• Cardiac Rehabilitation: These programs consist of exercise training, education, and counselling sessions to improve heart health and promote a healthy lifestyle. They also provide emotional support and guidance for managing stress.
  • Lifestyle Changes: Adopting a heart-healthy lifestyle is crucial for preventing future heart attacks. This includes quitting smoking, eating a balanced diet low in saturated fats and cholesterol, engaging in regular physical activity, managing stress, and maintaining a healthy weight.
  • Emotional Support: It is normal to experience anxiety, depression, or fear after a heart attack. Seek support from friends and family to cope with these emotions and improve your mental well-being.


When it comes to a heart attack, every second matters. Knowing the proper first aid techniques can make a significant difference in saving a person's life. To help a person experiencing a heart attack or cardiac arrest you must familiarise yourself with the common symptoms, dial emergency services immediately, use medications like nitroglycerin or aspirin and perform CPR if the person becomes unresponsive and is not breathing normally. For more information, consult a heart-disease specialist.

Consult Apollo's Expert Cardiologists


Q. Which tests can help prevent & manage heart attacks?

Nuclear stress tests, MRIs, and CT scans are some technologies that are available for analysing the condition of your heart, thus preventing a heart attack.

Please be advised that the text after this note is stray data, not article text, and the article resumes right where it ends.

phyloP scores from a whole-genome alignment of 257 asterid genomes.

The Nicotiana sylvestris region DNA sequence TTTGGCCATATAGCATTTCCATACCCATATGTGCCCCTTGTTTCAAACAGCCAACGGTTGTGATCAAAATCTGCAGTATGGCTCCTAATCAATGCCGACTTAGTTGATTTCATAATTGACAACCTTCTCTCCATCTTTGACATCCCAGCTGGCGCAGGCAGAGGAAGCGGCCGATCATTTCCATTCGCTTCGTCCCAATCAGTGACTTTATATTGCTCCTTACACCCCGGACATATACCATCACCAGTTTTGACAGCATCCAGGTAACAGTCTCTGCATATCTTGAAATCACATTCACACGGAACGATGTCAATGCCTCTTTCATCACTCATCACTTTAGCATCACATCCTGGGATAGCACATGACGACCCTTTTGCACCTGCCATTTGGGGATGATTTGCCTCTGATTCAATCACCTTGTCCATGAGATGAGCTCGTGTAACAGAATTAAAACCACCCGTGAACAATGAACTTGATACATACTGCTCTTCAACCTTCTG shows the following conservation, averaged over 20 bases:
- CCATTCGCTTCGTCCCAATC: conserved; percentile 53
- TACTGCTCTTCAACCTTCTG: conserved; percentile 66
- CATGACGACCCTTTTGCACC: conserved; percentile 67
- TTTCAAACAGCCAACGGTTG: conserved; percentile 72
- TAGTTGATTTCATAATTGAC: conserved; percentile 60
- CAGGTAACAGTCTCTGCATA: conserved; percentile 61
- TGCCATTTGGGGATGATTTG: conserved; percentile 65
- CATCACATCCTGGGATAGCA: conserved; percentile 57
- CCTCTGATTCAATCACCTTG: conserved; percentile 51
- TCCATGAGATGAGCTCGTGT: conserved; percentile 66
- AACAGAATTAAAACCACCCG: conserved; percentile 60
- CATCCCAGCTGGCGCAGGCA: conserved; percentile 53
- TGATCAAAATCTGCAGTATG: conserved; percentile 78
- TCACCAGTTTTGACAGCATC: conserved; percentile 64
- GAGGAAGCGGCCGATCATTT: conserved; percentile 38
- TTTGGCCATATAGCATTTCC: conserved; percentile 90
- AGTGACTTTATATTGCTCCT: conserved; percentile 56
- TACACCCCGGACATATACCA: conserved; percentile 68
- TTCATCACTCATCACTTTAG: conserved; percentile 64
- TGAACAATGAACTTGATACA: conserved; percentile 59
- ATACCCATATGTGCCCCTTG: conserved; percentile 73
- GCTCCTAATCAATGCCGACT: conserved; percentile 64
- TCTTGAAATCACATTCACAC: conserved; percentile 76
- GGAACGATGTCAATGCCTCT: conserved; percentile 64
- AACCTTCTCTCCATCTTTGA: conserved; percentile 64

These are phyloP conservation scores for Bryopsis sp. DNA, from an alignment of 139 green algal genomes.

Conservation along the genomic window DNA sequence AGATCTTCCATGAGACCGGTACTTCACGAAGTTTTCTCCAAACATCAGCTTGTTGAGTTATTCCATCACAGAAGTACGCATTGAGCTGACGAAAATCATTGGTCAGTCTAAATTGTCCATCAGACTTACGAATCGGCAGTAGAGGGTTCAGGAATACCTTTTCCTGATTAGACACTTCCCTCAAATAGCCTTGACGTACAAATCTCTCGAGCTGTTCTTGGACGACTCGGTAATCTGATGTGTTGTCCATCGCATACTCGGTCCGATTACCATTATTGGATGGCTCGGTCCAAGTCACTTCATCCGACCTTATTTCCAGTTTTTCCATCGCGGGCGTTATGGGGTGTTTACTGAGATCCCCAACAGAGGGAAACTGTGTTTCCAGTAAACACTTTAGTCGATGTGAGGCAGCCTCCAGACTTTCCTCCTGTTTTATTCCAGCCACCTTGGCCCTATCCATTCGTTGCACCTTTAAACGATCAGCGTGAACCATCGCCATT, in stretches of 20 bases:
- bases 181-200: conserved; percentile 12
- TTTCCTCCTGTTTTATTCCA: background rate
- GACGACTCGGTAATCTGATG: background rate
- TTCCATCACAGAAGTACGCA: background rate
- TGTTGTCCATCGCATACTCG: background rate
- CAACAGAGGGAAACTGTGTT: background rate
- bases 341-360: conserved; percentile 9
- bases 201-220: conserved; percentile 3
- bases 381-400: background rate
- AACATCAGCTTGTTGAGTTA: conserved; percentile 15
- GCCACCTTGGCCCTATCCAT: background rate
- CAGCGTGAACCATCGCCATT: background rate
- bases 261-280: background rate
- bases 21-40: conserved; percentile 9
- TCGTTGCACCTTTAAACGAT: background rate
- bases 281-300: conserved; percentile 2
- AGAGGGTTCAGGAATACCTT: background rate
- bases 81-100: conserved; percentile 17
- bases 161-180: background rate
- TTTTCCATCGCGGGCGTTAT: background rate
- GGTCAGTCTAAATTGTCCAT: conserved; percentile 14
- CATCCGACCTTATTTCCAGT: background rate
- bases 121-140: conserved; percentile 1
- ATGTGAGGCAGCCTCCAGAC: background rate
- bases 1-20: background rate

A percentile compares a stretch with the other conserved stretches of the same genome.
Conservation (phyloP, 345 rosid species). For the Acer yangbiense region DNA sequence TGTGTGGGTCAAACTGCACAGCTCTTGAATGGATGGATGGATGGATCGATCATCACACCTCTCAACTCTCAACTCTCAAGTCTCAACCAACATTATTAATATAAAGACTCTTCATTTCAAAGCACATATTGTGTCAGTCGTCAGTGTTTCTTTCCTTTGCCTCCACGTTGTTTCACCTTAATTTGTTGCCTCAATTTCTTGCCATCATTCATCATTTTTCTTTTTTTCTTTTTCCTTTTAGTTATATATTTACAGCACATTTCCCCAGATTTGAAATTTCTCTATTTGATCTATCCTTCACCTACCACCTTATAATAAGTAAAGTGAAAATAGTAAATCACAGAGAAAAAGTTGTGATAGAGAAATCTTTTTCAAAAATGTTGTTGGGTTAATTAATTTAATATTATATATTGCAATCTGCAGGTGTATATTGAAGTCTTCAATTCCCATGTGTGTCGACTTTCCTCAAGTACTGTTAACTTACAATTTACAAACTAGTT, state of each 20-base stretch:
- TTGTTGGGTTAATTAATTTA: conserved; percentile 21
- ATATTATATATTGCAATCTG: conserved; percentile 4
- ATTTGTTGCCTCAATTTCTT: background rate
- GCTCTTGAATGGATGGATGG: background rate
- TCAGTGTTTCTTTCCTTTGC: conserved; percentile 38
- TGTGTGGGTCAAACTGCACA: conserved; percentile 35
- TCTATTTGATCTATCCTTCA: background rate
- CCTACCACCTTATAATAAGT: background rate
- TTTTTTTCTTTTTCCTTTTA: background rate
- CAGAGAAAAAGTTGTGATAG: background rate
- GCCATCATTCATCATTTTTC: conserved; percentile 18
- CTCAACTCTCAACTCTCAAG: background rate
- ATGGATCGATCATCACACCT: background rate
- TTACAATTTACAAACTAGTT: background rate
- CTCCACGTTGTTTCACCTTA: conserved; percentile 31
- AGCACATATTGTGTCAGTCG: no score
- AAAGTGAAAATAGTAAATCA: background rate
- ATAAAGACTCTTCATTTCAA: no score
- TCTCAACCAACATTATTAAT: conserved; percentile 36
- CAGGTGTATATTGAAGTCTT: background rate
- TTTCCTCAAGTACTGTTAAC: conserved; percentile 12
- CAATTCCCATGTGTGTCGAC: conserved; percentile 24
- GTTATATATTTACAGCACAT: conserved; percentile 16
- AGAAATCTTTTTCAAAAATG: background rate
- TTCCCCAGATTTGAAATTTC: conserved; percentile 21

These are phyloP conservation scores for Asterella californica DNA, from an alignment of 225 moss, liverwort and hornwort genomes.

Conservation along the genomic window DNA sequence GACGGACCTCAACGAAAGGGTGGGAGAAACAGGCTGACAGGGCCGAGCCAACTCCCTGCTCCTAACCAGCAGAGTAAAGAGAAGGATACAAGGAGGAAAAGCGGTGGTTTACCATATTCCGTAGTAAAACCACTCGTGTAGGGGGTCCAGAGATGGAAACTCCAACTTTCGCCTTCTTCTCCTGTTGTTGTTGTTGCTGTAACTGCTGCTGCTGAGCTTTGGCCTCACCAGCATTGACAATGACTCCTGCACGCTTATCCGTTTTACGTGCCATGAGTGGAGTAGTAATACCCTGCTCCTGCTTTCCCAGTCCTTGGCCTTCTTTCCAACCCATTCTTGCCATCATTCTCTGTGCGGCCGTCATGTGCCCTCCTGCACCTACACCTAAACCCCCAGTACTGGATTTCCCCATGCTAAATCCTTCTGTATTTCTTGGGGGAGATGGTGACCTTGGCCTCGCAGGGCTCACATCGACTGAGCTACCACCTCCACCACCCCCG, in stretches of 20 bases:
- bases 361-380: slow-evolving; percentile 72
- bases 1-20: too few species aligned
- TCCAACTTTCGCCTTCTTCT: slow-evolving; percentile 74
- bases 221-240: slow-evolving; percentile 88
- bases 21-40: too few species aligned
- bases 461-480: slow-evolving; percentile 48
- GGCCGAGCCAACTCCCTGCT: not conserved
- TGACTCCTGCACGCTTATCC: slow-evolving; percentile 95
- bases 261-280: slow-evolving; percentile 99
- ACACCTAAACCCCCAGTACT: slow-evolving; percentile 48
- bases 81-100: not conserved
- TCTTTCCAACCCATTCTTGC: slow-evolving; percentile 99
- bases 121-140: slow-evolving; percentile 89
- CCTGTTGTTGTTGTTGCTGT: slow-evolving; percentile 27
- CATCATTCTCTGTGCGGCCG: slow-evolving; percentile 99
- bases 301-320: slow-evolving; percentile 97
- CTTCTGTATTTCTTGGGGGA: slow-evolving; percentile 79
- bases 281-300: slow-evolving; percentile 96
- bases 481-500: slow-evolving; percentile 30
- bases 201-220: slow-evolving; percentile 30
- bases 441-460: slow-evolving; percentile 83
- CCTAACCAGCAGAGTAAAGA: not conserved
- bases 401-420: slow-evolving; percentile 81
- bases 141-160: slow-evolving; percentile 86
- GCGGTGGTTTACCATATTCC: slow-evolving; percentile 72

Q. Can one make a full recovery after a heart attack?

Yes, many people recover quickly after a heart attack. Prevention efforts are important for lowering your risk of a second heart attack and keeping you healthy for a long time to come.

Q. What lifestyle modifications can help prevent a heart attack?

Consuming a healthy diet, maintaining a healthy weight, managing stress, and exercising daily can help prevent a heart attack.

Q. Are there any lifestyle factors that increase the risk of heart attacks?

Yes, certain lifestyle factors such as smoking, high blood pressure, obesity, a sedentary lifestyle, and a diet high in saturated and trans fats can increase the risk of heart attacks.

Q. What foods should a person eat after a heart attack?

A diet with plant-based foods like fruits and vegetables, beans and whole grains is ideal post a heart attack.


Medically reviewed by Dr Sonia Bhatt.


Heart Conditions